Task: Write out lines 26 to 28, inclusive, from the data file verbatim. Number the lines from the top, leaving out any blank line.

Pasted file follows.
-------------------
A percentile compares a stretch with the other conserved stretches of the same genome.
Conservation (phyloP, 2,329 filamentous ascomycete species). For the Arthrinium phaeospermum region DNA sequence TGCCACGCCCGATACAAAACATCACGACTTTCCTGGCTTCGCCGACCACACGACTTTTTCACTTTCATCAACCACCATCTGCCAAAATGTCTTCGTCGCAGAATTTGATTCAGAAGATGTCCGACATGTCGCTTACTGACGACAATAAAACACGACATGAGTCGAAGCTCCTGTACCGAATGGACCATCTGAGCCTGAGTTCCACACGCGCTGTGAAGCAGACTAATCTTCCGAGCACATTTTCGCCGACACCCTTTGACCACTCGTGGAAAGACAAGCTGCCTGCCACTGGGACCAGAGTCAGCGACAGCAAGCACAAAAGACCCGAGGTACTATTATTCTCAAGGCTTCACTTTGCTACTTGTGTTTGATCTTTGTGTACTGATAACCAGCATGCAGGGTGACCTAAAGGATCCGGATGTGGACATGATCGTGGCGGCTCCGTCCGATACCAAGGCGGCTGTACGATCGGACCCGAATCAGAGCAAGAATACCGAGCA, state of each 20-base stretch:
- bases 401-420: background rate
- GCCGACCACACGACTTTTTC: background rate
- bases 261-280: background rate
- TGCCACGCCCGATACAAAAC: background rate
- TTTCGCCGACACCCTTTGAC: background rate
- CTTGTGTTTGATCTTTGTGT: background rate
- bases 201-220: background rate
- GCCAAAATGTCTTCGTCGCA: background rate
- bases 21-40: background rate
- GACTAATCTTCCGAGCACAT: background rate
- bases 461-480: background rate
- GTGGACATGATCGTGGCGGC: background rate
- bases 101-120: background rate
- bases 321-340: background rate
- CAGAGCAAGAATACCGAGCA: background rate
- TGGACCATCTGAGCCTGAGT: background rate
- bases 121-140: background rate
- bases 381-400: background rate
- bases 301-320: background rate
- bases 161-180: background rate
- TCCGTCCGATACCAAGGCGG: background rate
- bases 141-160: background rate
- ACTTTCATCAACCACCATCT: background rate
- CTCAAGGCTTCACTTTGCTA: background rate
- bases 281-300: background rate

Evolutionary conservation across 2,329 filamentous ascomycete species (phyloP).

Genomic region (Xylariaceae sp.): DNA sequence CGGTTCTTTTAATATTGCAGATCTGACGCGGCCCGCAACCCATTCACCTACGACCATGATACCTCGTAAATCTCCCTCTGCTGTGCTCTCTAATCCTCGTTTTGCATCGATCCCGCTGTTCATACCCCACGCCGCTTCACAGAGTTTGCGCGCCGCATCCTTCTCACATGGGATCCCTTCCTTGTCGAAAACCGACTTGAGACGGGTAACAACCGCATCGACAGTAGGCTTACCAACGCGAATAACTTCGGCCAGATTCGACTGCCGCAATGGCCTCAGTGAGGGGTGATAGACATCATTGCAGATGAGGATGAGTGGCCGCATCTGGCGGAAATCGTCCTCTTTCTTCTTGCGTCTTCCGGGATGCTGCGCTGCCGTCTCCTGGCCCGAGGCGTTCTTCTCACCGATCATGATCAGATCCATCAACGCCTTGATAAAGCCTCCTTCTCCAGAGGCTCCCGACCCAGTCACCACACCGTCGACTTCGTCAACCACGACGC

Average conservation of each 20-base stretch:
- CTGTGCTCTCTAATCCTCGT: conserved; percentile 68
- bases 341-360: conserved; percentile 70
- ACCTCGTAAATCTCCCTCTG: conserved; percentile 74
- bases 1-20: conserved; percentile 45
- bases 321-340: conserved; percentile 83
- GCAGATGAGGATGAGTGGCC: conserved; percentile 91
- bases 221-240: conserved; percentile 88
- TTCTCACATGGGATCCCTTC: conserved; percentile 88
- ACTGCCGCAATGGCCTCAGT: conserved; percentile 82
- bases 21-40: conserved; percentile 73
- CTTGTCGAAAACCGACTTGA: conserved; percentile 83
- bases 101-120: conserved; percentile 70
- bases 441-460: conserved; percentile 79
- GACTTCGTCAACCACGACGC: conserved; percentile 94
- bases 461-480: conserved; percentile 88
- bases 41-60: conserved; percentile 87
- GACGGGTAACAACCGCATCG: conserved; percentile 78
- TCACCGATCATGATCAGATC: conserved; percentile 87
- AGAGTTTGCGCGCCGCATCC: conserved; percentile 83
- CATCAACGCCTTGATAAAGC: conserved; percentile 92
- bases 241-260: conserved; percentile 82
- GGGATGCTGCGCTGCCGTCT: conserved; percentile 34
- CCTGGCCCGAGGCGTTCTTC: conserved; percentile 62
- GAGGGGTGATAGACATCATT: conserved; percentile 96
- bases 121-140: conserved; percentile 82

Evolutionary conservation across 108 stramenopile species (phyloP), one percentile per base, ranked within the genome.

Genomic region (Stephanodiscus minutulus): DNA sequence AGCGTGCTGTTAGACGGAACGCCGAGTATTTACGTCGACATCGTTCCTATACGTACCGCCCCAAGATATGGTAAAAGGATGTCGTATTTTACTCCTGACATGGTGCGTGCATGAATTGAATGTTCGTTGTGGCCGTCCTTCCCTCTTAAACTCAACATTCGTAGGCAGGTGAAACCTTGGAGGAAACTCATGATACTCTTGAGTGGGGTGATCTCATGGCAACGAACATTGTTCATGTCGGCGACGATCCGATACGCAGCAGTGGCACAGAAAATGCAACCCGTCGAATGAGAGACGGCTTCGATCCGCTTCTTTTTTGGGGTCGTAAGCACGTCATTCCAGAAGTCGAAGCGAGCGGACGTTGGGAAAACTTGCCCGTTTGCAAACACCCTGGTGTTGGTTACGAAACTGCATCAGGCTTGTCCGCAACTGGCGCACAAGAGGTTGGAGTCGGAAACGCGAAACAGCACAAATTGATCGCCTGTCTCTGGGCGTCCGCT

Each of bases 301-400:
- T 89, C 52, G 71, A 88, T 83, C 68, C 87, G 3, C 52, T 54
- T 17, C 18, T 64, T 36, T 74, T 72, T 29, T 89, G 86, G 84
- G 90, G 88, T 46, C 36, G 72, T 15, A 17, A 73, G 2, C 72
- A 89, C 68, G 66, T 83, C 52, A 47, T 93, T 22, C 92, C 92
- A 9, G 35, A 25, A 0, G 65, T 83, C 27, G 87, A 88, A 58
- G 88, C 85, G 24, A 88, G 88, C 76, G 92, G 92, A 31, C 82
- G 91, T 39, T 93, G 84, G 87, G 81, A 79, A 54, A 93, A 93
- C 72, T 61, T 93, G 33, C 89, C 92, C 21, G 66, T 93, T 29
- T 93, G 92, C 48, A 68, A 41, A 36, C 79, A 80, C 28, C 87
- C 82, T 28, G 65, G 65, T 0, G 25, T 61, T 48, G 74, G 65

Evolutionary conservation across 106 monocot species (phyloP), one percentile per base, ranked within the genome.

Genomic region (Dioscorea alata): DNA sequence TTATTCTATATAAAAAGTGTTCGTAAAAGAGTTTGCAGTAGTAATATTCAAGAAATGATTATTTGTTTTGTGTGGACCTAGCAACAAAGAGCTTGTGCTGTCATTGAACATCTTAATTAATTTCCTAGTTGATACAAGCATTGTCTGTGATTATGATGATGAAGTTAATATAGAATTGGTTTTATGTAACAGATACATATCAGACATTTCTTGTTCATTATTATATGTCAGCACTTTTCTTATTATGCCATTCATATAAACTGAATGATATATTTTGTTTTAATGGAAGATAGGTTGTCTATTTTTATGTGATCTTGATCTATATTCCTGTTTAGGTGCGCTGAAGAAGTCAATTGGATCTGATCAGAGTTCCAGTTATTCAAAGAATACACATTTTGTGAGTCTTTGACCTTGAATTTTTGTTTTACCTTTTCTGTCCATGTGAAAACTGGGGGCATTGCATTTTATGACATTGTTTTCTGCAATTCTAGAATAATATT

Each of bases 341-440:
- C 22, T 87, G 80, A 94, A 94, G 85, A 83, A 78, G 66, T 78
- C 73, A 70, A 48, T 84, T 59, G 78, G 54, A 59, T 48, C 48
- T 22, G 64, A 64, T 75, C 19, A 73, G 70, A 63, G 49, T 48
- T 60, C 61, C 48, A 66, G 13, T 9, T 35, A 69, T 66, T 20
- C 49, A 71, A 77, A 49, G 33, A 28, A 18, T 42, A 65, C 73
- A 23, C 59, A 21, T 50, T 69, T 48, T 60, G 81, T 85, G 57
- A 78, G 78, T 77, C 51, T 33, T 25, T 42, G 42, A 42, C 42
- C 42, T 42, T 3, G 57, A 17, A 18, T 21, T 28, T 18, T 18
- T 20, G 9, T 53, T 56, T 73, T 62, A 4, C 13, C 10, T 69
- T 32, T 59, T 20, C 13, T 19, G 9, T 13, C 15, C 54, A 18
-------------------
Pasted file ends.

- CTCAAGGCTTCACTTTGCTA: background rate
- bases 281-300: background rate

Evolutionary conservation across 2,329 filamentous ascomycete species (phyloP).